“Understanding the brain is one of the major challenges of modern science”


Interview with JUAN LERMA
Director of the Institute of Neurosciences


“Every seven seconds a dementia is developed somewhere in the world”.


The Institute of Neurosciences (IN) is a centre belonging to the Consejo Superior de Investigaciones Científicas (CSIC) and to the University Miguel Hernández (UMH), created fifteen years ago, and one of the twenty Spanish centres which has won the Severo Ochoa award of Quality. Its Director, Juan Lerma, will deliver one of the lectures to the “100Xciencia” Forum, in which he will give an account of the present and future challenges it faces. In his capacity as a researcher, he says that “Understanding the brain is one of the main challenges of modern science”. This is our own challenge for the present and the future. Of course, on the short term the objectives are focused on understanding specific mechanisms of brain development, neuronal communication, synaptic and circuit plasticity and how the circuits  work. When there is a failure in any of horse mechanisms, appears what we know as diseases of the brain, whether they be degenerative, mental, neuroinflamatory, or of another type.”

As for the future research at the Institute of Neurosciences he explains that “we need to understand which parts of the brain, or which relations between them, break down in order to try to find solutions to the main diseases such as Alzheimer and other dementias, of autism, schizophrenia, depression, and so on. We know well”, he adds “that this is urgent, because diseases of the brain cost more to society than cardiovascular and cancer diseases together”. To highlight this he reminds us that “every seven seconds someone develops a dementia somewhere in the world”.

The Institute of Neurosciences has the Severo Ochoa award, and its director considers that the Severo Ochoa stamp of excellence has been a recognition of the hard work of the researchers of the Institute during recent years to attain a high level of excellence and competitivity. “This injection of enthusiasm and funds (although not that much)” he comments “has allowed us to navigate from the crisis, though in our centre we have not felt it very strongly, and to maintain our hopes for the future”.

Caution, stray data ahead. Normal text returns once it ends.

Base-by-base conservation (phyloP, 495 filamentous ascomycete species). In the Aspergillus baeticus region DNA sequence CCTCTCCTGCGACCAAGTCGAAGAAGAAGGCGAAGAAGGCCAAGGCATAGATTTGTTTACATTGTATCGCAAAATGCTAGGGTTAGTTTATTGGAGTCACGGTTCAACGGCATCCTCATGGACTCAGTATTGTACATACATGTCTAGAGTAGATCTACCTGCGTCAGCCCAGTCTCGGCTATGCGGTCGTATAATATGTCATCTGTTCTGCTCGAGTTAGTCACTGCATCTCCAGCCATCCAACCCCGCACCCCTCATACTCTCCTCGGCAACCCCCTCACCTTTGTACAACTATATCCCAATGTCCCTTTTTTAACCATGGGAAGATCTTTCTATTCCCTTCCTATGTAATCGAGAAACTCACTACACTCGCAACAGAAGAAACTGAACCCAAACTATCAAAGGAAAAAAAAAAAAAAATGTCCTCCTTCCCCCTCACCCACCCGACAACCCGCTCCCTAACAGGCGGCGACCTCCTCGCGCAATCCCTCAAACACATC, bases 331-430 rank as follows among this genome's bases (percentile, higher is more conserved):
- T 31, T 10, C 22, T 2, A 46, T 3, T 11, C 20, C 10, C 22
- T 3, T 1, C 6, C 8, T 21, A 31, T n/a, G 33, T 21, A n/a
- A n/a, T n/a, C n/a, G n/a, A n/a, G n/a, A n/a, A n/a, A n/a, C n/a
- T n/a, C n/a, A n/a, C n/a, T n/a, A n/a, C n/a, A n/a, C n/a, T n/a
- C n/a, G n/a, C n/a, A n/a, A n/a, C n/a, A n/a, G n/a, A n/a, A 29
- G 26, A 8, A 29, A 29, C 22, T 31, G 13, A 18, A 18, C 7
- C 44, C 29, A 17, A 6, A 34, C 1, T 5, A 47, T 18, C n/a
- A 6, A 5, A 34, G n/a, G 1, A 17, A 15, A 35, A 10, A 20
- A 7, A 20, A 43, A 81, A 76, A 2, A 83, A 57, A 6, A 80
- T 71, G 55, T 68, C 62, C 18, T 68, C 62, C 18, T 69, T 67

The “100XCIENCIA” deals, above all, with the work of communication and popularization of science. In this context, Juan Lerma explains that at the present time research centres are not places that are isolated from society where science is the exclusive concern. “These centres have two complementary roles, which support their main purpose: research. These are training new researchers, and communication plus outreach. It is clearly necessary, also, to carry out another type of activity to supplement those mentioned above. Advocacy, which entails making sure that those who take political decision understand the need for scientific research to solve the problems of society” he notes.

As for the specific research in the Institute of Neurosciences Lerma reminds us that the IN makes an intensive effort to communicate the results and discoveries they make to society. “We do this” he explains “via the communication offices of the CSIC and UMH. We also arrange a monthly visit for schools, and the IN has 'open doors' journeys which coincide with the World Awareness Week, organizing events in Alicante, which are quite popular and well attended. Our members lose no opportunity to argue in favour of science in the different forums at which they represent the Institute, and often give outreach talks to a variety of audiences such as science fairs, schools, cultural associations, etc.”.


Coordination of interviews: Verónica Martín


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100xCIENCIA Communicating Frontier Science. La Palma (Canary Islands, Spain), October 2015
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